Initial fears in the T-Mobile team that Alexandre Vinokourov's Tour de France could be in jeopardy have been confirmed. The Kazakh, a stage winner and third overall in 2003, will undergo surgery for injuries sustained in a crash Sunday in the Tour de Suisse and is now officially off the team roster for the Tour de France.

Vinokourov has been diagnosed with several torn ligaments in his right shoulder which will require surgery.

"He'll have to wait three weeks before getting back on the bike," team spokesman Olaf Ludwig commented Monday. "It's too early to say whether his second objective of the season, the Olympic Games, will be in danger. The race is in eight weeks, so it should be OK."

Vinokourov, aside from his own potential in the Tour, was to be Jan Ullrich's top teammate for the Tour. This is the second time in three years that Vinokourov has had his Tour de France derailed by a crash in the Tour de Suisse. T-Mobile's Paolo Savoldelli also remains a question mark for the Tour after a serious crash in April, though Cadel Evans, who missed last year's Tour due to injury, has returned to top form after his overall victory at the Tour of Austria last week.

McEwen: "Talk is cheap"

With a stage victory already in the bag at the Tour de Suisse, Australian sprinter Robbie McEwen (Lotto-Domo) is unconcerned about the hype surrounding top speedster Alessandro Petacchi as the heavy favourite for the upcoming Tour de France. McEwen was asked by Belgian TV1 commentator Michel Wuyts if he minded the fact that he didn't figure among the list of sprinters tipped for big success at the Tour.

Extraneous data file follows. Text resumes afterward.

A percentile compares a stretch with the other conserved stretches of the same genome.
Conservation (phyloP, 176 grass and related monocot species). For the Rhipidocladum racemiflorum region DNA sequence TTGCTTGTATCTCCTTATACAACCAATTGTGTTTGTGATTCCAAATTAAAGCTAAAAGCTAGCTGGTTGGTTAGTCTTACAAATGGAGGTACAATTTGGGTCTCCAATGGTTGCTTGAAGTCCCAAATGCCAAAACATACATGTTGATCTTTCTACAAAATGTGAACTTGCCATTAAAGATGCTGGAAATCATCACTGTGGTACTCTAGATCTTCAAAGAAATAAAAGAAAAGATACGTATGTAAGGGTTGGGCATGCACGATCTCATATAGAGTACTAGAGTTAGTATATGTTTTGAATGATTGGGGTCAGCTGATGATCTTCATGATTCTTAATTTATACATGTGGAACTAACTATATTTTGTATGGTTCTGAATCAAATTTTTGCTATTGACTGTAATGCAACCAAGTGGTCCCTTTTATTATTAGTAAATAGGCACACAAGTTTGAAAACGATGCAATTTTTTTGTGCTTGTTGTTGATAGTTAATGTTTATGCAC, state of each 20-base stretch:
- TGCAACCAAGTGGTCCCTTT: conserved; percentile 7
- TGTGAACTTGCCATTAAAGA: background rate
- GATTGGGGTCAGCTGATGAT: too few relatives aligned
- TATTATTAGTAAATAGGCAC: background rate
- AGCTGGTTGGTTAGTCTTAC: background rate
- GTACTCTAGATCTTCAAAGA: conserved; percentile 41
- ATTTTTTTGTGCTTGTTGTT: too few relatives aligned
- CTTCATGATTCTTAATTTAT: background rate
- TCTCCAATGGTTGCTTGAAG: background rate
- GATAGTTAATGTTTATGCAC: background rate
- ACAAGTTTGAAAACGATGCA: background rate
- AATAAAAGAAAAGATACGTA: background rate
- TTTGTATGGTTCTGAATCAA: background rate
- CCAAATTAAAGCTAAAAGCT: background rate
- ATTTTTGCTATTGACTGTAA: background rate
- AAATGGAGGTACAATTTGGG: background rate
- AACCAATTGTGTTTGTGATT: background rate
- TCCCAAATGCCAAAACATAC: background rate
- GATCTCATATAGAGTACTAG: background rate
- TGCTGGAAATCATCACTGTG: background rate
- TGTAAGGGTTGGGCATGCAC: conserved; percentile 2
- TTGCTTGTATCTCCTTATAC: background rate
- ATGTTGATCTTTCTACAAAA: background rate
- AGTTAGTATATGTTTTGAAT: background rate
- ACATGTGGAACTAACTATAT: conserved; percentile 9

"No, it doesn't bother me. Talk is cheap," he said. "The prizes are given at the finish, and then we'll see."

McEwen's recent successes have come in the Tour de Suisse and at the Giro d'Italia, where he was one of only two sprinters (along with Fred Rodriguez) to disrupt the string of victories by Petacchi and his Fassa Bortolo train. McEwen left the Giro early to recover and train specifically for the Tour, which he believes has been a wise decision.

"After the Giro I worked mainly on power and sprints; I didn't do the long hard kilometres," McEwen explained. "[Monday] I could already feel the benefit of it. I'm just lacking a bit of racing rhythm but that was already better than the day before also. It's something that comes back quickly."

McEwen has finished in the green jersey of points winner at the Tour de France in the past, but says this year he will focus first on stage wins, then worry about the jersey competition.

"The first stages of the Tour de France are ridden close to where I live (in Everbeek in the Flemish Ardennes)," he said. "I definitely want to go and scout all the cobblestone sections and the finishes. The first nine stages give plenty of opportunities for the sprinters."

Armstrong in USA

New employer for The Boss?
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US Postal Service leader Lance Armstrong has returned to the United States following the Dauphiné Libéré to participate in a team press conference outside Washington, DC. Tuesday at 3pm (EDT) an announcement will be made at the Silver Spring, Maryland headquarters of Discovery Communications, a global media company which owns several cable television networks including the Discovery Channel, TLC, and Travel Channel.

US Postal Service team officials declined to comment on the nature of the announcement, but the location and timing suggest that Discovery Communications could be taking over as title sponsor for the team after the postal service's contract expires at the end of 2004. Armstrong himself has commented in recent weeks that if a new sponsor were found to continue the team in its current structure, he would continue racing in 2005.

John S. Hendricks, founder and CEO of Discovery Communications, is an avid sports fan and in 1999 formed the Women's United Soccer Association (WUSA), the premier women's soccer league in the world. Hendricks has served as Chairman of the Board of Governors of WUSA.

Cyclingnews will have full coverage of the announcement on Tuesday.

See also: Cyclingnews' interview with Lance Armstrong.

Tough break for T-Mobile